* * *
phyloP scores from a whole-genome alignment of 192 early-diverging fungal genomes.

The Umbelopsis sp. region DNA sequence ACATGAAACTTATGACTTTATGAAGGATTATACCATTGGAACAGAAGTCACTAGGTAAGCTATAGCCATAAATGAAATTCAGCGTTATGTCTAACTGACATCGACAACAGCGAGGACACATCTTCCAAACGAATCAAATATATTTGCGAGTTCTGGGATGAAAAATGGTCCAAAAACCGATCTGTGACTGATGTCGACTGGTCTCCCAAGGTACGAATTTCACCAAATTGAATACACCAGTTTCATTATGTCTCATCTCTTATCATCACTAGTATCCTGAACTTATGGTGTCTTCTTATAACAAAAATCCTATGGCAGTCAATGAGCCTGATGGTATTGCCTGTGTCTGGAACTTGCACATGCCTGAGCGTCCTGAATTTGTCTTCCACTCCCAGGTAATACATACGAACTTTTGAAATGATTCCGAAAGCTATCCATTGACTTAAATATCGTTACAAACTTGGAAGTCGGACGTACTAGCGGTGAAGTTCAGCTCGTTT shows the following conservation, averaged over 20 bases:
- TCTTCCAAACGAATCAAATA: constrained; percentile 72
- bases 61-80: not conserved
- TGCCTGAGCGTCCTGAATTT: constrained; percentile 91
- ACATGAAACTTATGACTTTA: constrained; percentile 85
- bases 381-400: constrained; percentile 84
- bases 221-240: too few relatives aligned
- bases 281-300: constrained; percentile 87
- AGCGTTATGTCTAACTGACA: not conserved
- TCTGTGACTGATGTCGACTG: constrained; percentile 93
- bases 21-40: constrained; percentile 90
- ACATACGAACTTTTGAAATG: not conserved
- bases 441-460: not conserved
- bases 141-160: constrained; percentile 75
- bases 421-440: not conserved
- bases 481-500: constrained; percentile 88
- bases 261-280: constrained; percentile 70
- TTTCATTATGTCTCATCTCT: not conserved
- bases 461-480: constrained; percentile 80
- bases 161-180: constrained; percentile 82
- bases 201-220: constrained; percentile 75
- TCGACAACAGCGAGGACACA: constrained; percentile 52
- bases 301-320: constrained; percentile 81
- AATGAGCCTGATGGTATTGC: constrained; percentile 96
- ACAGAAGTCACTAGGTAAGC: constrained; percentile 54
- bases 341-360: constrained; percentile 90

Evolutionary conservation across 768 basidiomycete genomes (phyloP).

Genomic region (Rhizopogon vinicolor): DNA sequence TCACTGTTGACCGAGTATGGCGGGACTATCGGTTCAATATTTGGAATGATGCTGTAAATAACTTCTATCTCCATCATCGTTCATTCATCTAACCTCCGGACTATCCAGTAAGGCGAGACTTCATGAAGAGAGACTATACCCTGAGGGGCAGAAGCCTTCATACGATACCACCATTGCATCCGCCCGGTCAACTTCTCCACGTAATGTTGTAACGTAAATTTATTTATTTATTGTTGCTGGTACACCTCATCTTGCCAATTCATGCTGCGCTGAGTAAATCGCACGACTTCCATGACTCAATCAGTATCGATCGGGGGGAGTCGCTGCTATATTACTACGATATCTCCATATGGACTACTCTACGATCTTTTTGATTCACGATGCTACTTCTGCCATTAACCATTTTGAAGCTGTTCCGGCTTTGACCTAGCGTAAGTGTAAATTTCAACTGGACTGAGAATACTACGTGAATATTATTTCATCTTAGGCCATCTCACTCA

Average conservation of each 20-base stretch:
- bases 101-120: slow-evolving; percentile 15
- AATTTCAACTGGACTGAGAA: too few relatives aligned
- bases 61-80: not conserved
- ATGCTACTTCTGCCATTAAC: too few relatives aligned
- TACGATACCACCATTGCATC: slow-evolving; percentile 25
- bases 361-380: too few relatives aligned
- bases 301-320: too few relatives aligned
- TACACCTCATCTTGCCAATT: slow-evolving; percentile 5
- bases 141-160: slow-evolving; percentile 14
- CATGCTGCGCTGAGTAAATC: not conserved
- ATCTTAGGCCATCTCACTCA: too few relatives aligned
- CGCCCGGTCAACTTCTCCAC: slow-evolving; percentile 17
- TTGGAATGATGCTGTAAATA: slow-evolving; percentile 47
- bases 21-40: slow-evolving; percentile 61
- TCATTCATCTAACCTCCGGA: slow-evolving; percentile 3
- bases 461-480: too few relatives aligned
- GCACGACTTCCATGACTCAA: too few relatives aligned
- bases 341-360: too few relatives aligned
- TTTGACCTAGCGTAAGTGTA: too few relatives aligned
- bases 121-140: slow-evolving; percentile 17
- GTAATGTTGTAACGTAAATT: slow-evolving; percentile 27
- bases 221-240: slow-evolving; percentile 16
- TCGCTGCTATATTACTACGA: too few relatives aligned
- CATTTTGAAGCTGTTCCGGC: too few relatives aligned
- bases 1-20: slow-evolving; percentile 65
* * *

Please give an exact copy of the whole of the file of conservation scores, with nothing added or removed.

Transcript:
phyloP scores from a whole-genome alignment of 192 early-diverging fungal genomes.

The Umbelopsis sp. region DNA sequence ACATGAAACTTATGACTTTATGAAGGATTATACCATTGGAACAGAAGTCACTAGGTAAGCTATAGCCATAAATGAAATTCAGCGTTATGTCTAACTGACATCGACAACAGCGAGGACACATCTTCCAAACGAATCAAATATATTTGCGAGTTCTGGGATGAAAAATGGTCCAAAAACCGATCTGTGACTGATGTCGACTGGTCTCCCAAGGTACGAATTTCACCAAATTGAATACACCAGTTTCATTATGTCTCATCTCTTATCATCACTAGTATCCTGAACTTATGGTGTCTTCTTATAACAAAAATCCTATGGCAGTCAATGAGCCTGATGGTATTGCCTGTGTCTGGAACTTGCACATGCCTGAGCGTCCTGAATTTGTCTTCCACTCCCAGGTAATACATACGAACTTTTGAAATGATTCCGAAAGCTATCCATTGACTTAAATATCGTTACAAACTTGGAAGTCGGACGTACTAGCGGTGAAGTTCAGCTCGTTT shows the following conservation, averaged over 20 bases:
- TCTTCCAAACGAATCAAATA: constrained; percentile 72
- bases 61-80: not conserved
- TGCCTGAGCGTCCTGAATTT: constrained; percentile 91
- ACATGAAACTTATGACTTTA: constrained; percentile 85
- bases 381-400: constrained; percentile 84
- bases 221-240: too few relatives aligned
- bases 281-300: constrained; percentile 87
- AGCGTTATGTCTAACTGACA: not conserved
- TCTGTGACTGATGTCGACTG: constrained; percentile 93
- bases 21-40: constrained; percentile 90
- ACATACGAACTTTTGAAATG: not conserved
- bases 441-460: not conserved
- bases 141-160: constrained; percentile 75
- bases 421-440: not conserved
- bases 481-500: constrained; percentile 88
- bases 261-280: constrained; percentile 70
- TTTCATTATGTCTCATCTCT: not conserved
- bases 461-480: constrained; percentile 80
- bases 161-180: constrained; percentile 82
- bases 201-220: constrained; percentile 75
- TCGACAACAGCGAGGACACA: constrained; percentile 52
- bases 301-320: constrained; percentile 81
- AATGAGCCTGATGGTATTGC: constrained; percentile 96
- ACAGAAGTCACTAGGTAAGC: constrained; percentile 54
- bases 341-360: constrained; percentile 90

Evolutionary conservation across 768 basidiomycete genomes (phyloP).

Genomic region (Rhizopogon vinicolor): DNA sequence TCACTGTTGACCGAGTATGGCGGGACTATCGGTTCAATATTTGGAATGATGCTGTAAATAACTTCTATCTCCATCATCGTTCATTCATCTAACCTCCGGACTATCCAGTAAGGCGAGACTTCATGAAGAGAGACTATACCCTGAGGGGCAGAAGCCTTCATACGATACCACCATTGCATCCGCCCGGTCAACTTCTCCACGTAATGTTGTAACGTAAATTTATTTATTTATTGTTGCTGGTACACCTCATCTTGCCAATTCATGCTGCGCTGAGTAAATCGCACGACTTCCATGACTCAATCAGTATCGATCGGGGGGAGTCGCTGCTATATTACTACGATATCTCCATATGGACTACTCTACGATCTTTTTGATTCACGATGCTACTTCTGCCATTAACCATTTTGAAGCTGTTCCGGCTTTGACCTAGCGTAAGTGTAAATTTCAACTGGACTGAGAATACTACGTGAATATTATTTCATCTTAGGCCATCTCACTCA

Average conservation of each 20-base stretch:
- bases 101-120: slow-evolving; percentile 15
- AATTTCAACTGGACTGAGAA: too few relatives aligned
- bases 61-80: not conserved
- ATGCTACTTCTGCCATTAAC: too few relatives aligned
- TACGATACCACCATTGCATC: slow-evolving; percentile 25
- bases 361-380: too few relatives aligned
- bases 301-320: too few relatives aligned
- TACACCTCATCTTGCCAATT: slow-evolving; percentile 5
- bases 141-160: slow-evolving; percentile 14
- CATGCTGCGCTGAGTAAATC: not conserved
- ATCTTAGGCCATCTCACTCA: too few relatives aligned
- CGCCCGGTCAACTTCTCCAC: slow-evolving; percentile 17
- TTGGAATGATGCTGTAAATA: slow-evolving; percentile 47
- bases 21-40: slow-evolving; percentile 61
- TCATTCATCTAACCTCCGGA: slow-evolving; percentile 3
- bases 461-480: too few relatives aligned
- GCACGACTTCCATGACTCAA: too few relatives aligned
- bases 341-360: too few relatives aligned
- TTTGACCTAGCGTAAGTGTA: too few relatives aligned
- bases 121-140: slow-evolving; percentile 17
- GTAATGTTGTAACGTAAATT: slow-evolving; percentile 27
- bases 221-240: slow-evolving; percentile 16
- TCGCTGCTATATTACTACGA: too few relatives aligned
- CATTTTGAAGCTGTTCCGGC: too few relatives aligned
- bases 1-20: slow-evolving; percentile 65